Sweet Rosie

An Irish pub in the middle of town, or “Iiri Pubi” if you speak Eesti (Estonian), Sweet Rosie has been open for 4 years, following in the footsteps of a punk bar that preceded it… I guess punk is now truly dead, the last bastions that survived in this remote corner of the Baltics now extinct.  Anyway, Sweet Rosie comes recommended from a gent from Boston I met, and I’m glad that Sam Malone is personified instead by his younger Viking girlfriends.  I decided on local, popular favourite beer – the charming Kaia served me a half litre of Saku Originaal.


Saku established as a brewery in 1820, and is still going strong being brewed just outside of Tallinn, albeit under foreign ownership now.  The “Original” is a light lager beer, only 21 years old (so hardly original) and uses crystal filtration to preserve it instead of pasteurisation… it slips down nicely at 5.2%.  Too many of these lagers and the writing gets sporadic – best to move onto the 4.6% “Kuld” that hails from the same Saku stables, boasting to be the “cream of beers – masterfully balancing the strength of Nordic barley malt and velvety smoothness of sunny German Hallertau aroma hops… the purest taste of Kuld was achieved thanks to the German beer Purity Law Reinheitsgebot.”. I love marketing.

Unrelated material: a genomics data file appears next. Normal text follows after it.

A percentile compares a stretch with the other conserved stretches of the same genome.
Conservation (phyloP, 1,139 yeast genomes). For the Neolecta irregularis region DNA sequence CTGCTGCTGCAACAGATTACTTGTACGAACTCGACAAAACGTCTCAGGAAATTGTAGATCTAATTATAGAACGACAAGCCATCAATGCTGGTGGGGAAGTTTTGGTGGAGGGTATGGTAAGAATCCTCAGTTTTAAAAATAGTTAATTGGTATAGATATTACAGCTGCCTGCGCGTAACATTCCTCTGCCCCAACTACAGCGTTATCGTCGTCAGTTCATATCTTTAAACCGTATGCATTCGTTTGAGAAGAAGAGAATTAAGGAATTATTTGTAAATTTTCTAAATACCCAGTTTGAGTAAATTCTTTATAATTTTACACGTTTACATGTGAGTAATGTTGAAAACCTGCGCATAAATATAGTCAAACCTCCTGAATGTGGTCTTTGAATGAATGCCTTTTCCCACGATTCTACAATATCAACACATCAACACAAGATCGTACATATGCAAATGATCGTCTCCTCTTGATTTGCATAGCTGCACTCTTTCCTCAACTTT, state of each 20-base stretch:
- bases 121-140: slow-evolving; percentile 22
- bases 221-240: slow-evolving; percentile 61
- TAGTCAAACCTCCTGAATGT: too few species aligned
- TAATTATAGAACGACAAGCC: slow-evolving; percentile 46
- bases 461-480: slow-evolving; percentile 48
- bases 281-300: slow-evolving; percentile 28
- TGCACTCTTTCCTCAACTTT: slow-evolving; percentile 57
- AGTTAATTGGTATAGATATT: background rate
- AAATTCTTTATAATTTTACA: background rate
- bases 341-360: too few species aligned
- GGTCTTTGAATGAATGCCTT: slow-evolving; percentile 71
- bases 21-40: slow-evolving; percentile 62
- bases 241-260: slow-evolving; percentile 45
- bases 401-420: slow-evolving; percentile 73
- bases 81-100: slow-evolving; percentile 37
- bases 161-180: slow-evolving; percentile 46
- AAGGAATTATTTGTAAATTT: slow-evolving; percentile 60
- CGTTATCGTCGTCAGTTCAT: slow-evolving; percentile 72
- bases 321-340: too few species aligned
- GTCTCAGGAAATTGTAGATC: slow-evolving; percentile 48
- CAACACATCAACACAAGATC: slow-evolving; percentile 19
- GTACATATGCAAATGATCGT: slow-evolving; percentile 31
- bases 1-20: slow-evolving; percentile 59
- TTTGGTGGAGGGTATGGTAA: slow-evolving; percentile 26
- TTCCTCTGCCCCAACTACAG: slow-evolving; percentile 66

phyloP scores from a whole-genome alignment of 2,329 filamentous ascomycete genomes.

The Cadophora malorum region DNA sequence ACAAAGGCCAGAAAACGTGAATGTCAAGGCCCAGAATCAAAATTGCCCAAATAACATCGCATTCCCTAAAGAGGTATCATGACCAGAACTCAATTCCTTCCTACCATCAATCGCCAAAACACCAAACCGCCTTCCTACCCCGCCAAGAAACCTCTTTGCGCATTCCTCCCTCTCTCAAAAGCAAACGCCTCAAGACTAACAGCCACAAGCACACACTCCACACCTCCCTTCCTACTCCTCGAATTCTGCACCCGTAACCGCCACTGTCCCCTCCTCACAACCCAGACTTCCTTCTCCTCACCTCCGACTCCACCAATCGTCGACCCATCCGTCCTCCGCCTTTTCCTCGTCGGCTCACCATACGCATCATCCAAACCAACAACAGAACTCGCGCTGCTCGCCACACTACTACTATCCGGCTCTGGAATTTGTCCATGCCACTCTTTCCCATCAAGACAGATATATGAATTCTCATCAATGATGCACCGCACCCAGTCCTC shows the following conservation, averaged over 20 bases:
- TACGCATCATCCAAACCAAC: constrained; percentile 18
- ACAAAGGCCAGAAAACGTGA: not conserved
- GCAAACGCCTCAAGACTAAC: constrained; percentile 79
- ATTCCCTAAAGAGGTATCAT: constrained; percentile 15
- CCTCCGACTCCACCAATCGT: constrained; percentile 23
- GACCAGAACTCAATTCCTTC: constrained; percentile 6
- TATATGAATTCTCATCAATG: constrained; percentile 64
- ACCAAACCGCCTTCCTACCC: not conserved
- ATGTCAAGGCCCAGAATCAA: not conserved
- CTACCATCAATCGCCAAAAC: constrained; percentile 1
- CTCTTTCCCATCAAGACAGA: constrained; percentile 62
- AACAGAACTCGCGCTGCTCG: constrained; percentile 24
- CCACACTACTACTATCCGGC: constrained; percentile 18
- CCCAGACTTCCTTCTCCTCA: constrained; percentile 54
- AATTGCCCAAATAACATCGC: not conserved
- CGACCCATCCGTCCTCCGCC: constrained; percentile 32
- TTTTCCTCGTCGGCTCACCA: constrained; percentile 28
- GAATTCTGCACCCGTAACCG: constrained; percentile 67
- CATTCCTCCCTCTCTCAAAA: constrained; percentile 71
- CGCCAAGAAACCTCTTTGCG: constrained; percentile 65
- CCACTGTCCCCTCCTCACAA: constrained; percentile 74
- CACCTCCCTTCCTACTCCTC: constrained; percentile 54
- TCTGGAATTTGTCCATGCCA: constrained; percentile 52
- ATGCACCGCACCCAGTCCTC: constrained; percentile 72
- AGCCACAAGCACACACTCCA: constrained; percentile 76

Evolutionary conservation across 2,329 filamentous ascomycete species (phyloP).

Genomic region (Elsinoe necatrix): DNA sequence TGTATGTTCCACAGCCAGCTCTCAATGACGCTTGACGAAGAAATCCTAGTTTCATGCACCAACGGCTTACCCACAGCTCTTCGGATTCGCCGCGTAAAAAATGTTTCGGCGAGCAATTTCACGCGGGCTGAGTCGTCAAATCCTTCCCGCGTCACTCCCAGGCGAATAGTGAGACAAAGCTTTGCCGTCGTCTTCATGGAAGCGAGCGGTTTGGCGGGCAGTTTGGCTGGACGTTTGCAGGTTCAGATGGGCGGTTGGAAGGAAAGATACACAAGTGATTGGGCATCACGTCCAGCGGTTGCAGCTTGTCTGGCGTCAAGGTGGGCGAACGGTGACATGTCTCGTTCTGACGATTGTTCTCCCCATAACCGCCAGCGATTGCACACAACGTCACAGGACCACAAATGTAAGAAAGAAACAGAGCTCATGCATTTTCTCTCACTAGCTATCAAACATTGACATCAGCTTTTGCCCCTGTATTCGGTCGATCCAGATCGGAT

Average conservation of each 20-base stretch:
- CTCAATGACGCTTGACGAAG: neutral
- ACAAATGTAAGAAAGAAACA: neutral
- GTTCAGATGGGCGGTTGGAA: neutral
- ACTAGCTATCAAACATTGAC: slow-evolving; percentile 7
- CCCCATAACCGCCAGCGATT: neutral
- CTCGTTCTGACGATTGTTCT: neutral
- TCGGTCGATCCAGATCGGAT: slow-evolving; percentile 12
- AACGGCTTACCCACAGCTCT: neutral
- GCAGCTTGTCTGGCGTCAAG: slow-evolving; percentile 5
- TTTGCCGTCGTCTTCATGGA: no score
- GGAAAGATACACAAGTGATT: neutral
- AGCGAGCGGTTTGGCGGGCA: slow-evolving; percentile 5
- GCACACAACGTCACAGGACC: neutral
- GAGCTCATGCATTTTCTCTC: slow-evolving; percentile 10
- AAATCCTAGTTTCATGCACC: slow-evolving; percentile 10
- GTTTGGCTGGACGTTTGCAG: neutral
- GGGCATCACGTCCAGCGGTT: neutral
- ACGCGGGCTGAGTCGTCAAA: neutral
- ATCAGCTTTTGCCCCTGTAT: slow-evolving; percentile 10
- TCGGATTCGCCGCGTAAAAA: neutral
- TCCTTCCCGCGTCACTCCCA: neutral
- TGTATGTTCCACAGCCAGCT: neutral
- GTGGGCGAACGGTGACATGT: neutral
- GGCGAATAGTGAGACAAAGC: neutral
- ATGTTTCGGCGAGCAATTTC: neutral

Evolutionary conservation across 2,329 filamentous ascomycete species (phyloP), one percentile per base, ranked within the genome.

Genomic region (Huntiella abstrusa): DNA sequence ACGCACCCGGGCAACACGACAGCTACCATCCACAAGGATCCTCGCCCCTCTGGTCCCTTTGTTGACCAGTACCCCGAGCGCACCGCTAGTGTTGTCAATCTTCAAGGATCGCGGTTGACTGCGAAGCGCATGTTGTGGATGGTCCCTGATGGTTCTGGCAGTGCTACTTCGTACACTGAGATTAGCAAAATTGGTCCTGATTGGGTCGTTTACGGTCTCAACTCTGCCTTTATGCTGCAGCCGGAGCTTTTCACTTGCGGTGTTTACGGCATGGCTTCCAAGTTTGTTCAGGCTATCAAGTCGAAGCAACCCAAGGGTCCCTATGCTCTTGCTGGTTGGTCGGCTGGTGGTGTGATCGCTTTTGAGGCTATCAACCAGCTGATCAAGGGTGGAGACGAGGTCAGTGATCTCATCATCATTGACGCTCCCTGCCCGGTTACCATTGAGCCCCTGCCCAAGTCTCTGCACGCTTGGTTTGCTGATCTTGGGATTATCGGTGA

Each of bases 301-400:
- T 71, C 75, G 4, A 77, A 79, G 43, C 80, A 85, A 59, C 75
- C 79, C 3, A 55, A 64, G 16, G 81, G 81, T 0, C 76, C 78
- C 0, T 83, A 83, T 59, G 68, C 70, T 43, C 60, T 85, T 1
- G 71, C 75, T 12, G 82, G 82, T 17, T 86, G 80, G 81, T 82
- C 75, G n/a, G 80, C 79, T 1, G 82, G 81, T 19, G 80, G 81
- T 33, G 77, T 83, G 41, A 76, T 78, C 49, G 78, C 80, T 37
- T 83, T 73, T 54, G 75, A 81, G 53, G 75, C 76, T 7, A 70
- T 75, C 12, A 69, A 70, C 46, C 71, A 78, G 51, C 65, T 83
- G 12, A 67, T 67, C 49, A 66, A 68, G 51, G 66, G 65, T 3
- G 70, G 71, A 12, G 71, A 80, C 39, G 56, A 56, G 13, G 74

Linda served the next pint with the same Estonian grim expression that I have become accustomed to – don’t expect any service staff to give you a grin like a Cheshire Cat – perfectly charming lady, just culturally perfect.  The Kuld is fine too, and could well wash down some Irish fayre (fish & chips / Irish breakfast / Rosie’s soft beefsteak) or, indeed, offerings from Parnu bay: herring plate; Greaves a la Kamikaze; or crabclaws with dillweed sauce… I’ll definitely try Kamikaze! Nothing ventured, nothing gained, I suppose.

The bar is quite crowded, and I wait for 15 minutes.  I notice the other beers on tap: Guinness (Irish pub!); Newcastle Brown; Leffe Blonde; Staropramen; and grapefruit Sinebrychoff Long Drink, as well as Weston’s cider and Kiss perry.  And then… St Peters Ruby Red & St Peters Cream Stout, both 2 miles from where I now live in Norfolk!  It’s strange what home boutique beers travel as far as you do.

Ah, here is the fried bacon & soured cream (Kamikaze) snack – clearly ‘Kamikaze’ on the basis that the obvious local ingredient readily available and core ingredient to most dishes round here is missing: cabbage.  And what else would you expect to be served with bacon in an Irish pub?  Absolutely Kamikaze!